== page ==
<< -- 2 -- Robert Anderson A POWERFUL WORK
The impression of the work, though, is far from stark. The orchestral sounds,
interpreted with total commitment by the Danish National Symphony Orchestra under
Thomas Dausgaard, are as opulent as anything Strauss thought up for the court of
Herod the tetrarch or for the doomed Agamemnon in murderous Mycenae. The 1920s
were inhospitable to such music, but if anyone deserved it after 1914-18, it was
surely Antichrist. He seems now permanently to stalk the world in ever-threatening
ways the least satisfactory pope could never have conceived. Antikrist is
a powerful work, gripping equally to hear and watch.
Sten Byriel as Lucifer, summons the Antichrist. DVD screenshot © 2005 Dacapo Records
Antikrist was first staged in Innsbruck six years ago. The Danes made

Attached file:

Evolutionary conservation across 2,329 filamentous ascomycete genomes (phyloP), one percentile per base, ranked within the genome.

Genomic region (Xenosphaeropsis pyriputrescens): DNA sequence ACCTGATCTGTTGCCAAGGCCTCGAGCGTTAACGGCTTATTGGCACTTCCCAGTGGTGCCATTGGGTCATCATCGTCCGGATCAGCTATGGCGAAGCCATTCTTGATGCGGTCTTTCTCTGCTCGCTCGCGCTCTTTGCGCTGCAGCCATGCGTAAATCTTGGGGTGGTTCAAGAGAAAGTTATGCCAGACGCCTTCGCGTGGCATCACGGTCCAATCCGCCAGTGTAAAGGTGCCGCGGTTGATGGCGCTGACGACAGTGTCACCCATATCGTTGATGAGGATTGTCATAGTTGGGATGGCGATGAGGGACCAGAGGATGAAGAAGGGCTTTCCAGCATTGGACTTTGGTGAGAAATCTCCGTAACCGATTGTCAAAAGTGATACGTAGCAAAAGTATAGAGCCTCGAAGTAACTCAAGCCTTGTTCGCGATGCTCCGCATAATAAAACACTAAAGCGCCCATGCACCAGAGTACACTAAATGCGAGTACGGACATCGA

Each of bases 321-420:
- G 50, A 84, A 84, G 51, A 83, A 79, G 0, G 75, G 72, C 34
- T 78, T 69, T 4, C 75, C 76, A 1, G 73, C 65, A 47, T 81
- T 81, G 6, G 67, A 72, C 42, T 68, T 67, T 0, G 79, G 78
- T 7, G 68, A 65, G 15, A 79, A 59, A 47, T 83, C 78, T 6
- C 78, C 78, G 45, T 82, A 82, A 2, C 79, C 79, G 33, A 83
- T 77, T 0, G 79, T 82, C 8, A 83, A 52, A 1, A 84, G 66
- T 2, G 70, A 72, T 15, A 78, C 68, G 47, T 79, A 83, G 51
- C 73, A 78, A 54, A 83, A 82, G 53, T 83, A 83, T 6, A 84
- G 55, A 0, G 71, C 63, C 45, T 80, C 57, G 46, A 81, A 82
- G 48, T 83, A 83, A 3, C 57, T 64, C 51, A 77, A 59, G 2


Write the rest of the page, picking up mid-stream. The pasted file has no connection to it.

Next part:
amends with this performance 50 years after Langgaard's death. The Royal Danish
Theatre is at last involved, but the setting is the vast space of a Riding School,
with the orchestra prudently surrounded by battlements against the developments
on stage. Staffan Holm as stage director has made of his cast a black-clad sect,
led by an Ibsenesque Lucifer in the person of Sten Byriel. His first task,
impressively done, is to summon Antichrist
[watch -- Prologue, chapter 2, 0:00-1:34].
Physically Antichrist does not appear, but in a blaze of sound Morten Suurballe as
the spoken Voice of God permits him to range the world and relish its decadence
[listen -- Prologue, chapter 2, 4:38-6:10].
Copyright © 3 August 2005
Robert Anderson, London UK